Brooklyn’s beer scene is new. The borough, on the western tip of Long Island (across the East River from Manhattan), is one of five that make up New York City, but its culture influence as a progenitor of trends is widely acknowledged.
Despite its size (the population of 2.5 million would make it the fourth largest city in the United States if it weren’t a part of New York City) and vanguard approach to trends, the majority of its ten operating breweries and brewpubs have opened only in the past four years, with at least three additional brewing companies set to open their locations to the public in 2017. Add to that the six or so contract brewing companies—such as Grimm Artisan Ales, Sixpoint, and KelSo—based there, and you’ve got yourself a burgeoning beer scene that shows no sign of stopping.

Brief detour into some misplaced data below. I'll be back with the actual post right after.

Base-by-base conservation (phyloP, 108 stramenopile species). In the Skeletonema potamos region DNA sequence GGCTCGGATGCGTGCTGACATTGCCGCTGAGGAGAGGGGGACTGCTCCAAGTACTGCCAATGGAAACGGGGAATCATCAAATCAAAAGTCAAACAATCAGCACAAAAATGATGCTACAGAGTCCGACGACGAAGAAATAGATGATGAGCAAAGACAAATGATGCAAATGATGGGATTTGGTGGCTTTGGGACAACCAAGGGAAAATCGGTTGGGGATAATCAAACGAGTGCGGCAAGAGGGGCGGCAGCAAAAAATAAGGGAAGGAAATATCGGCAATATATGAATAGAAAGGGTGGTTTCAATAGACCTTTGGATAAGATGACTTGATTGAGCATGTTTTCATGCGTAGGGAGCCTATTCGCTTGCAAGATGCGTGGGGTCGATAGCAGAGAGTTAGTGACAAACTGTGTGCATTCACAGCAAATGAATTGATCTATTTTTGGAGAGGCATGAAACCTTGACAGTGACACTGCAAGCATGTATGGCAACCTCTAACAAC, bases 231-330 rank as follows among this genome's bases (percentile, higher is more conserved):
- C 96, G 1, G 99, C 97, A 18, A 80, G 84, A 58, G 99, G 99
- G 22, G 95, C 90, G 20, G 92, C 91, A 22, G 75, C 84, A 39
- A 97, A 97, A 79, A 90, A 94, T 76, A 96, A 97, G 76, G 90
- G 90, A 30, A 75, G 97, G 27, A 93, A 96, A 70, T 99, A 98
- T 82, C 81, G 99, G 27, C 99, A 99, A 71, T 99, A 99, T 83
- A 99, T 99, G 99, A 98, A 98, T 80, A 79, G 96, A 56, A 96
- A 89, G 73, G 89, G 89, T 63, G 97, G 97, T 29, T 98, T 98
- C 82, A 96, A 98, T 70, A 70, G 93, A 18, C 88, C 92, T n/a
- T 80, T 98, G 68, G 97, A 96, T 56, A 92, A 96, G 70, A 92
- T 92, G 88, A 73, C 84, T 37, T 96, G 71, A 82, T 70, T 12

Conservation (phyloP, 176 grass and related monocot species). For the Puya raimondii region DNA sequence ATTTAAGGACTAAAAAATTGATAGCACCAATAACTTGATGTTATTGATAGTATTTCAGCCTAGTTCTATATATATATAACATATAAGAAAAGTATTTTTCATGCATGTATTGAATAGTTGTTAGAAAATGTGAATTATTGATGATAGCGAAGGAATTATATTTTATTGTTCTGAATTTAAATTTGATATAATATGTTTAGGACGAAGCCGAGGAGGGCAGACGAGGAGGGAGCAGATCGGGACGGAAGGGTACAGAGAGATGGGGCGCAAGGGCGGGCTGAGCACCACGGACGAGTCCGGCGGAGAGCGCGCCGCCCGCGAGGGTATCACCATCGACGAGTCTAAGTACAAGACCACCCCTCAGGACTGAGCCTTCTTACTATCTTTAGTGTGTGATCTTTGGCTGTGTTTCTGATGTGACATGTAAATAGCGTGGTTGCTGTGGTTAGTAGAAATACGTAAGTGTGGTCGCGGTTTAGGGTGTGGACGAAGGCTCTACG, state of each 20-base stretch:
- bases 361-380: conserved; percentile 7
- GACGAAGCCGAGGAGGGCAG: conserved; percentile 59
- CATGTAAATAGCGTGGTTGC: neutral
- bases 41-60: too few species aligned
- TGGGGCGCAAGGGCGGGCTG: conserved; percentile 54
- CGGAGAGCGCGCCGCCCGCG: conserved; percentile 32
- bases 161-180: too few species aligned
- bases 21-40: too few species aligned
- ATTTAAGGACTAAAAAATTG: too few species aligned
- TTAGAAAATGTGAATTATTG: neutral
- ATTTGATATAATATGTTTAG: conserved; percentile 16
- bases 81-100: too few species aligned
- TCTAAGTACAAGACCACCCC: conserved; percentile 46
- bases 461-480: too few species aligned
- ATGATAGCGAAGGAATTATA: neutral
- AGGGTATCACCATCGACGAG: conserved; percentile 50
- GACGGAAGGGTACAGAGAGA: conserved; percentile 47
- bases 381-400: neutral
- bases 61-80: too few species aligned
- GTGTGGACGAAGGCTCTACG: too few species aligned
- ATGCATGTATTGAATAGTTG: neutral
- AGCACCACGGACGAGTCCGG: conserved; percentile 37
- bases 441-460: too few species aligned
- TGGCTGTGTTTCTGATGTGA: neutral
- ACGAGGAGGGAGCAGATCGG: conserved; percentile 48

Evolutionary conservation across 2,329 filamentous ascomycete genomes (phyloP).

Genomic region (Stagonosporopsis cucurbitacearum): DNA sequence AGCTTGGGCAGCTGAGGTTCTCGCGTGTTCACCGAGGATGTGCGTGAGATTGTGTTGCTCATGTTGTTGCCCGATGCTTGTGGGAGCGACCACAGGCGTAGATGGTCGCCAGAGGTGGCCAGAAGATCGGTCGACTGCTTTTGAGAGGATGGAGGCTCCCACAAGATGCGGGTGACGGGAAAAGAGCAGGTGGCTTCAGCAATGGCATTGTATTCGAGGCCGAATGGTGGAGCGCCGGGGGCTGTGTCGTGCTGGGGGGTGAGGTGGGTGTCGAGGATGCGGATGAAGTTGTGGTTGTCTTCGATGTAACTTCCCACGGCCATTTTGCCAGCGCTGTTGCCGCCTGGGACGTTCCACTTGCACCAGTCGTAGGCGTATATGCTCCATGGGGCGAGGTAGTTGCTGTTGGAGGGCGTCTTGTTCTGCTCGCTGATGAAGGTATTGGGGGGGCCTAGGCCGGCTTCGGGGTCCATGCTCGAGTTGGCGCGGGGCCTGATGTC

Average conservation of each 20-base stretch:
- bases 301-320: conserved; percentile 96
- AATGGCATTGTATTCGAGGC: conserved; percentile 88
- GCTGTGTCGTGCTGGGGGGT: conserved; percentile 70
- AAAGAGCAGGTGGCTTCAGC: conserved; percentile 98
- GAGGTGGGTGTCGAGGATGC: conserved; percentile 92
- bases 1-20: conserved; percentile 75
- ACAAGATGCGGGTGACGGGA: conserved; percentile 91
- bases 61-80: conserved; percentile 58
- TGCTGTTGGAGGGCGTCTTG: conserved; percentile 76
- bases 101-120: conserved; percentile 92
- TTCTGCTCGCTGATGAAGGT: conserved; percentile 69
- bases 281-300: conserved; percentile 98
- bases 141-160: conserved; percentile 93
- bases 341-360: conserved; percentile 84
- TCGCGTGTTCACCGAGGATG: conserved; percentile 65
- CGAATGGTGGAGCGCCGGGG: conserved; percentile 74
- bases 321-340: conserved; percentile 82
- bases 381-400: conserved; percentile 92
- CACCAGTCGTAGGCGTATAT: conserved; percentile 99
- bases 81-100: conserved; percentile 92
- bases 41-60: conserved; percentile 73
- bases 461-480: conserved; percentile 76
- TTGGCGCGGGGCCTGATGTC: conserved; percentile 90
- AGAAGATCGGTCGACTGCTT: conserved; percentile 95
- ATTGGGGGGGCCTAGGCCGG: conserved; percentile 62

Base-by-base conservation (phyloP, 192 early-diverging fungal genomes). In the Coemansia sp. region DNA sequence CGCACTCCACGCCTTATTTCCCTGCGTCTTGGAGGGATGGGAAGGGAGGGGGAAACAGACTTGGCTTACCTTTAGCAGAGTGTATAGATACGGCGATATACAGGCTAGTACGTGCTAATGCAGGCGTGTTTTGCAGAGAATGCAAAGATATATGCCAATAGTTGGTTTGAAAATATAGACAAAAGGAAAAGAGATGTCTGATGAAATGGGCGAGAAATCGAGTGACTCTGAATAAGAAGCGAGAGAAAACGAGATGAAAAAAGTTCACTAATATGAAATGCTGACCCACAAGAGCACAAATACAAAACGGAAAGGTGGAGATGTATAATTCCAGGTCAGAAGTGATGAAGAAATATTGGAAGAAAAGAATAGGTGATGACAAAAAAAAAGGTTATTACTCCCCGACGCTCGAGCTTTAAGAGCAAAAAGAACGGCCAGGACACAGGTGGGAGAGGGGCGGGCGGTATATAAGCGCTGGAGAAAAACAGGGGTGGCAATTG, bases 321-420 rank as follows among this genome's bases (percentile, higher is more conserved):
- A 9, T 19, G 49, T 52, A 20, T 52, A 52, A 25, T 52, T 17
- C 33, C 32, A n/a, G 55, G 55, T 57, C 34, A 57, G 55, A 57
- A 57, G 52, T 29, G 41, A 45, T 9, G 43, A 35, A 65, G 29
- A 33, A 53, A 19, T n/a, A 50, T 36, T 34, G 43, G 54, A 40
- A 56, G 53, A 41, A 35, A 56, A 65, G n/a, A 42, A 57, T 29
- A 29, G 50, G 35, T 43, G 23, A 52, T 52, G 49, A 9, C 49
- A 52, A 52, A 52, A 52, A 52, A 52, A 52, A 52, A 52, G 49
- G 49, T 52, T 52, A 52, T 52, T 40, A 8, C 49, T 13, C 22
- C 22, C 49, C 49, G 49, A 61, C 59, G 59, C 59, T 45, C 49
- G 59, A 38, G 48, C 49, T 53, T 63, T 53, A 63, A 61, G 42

Many of Brooklyn’s professional brewers sprouted from area homebrew clubs, such as the Brewsers, who meet at a bottle shop and tasting room, Brouwerij Lane, in Greenpoint, and the Brewminaries, who host their bottle swaps at Brooklyn’s only and much beloved homebrew shop, Bitter & Esters, in Prospect Heights. Some are graduates from bona fide brewing schools, and still others have cut their teeth at professional stints before opening their own breweries. But a surprising number of Brooklyn’s brewmasters have entered that role as first-time brewers, and more surprising still, they’re remarkably good at what they do.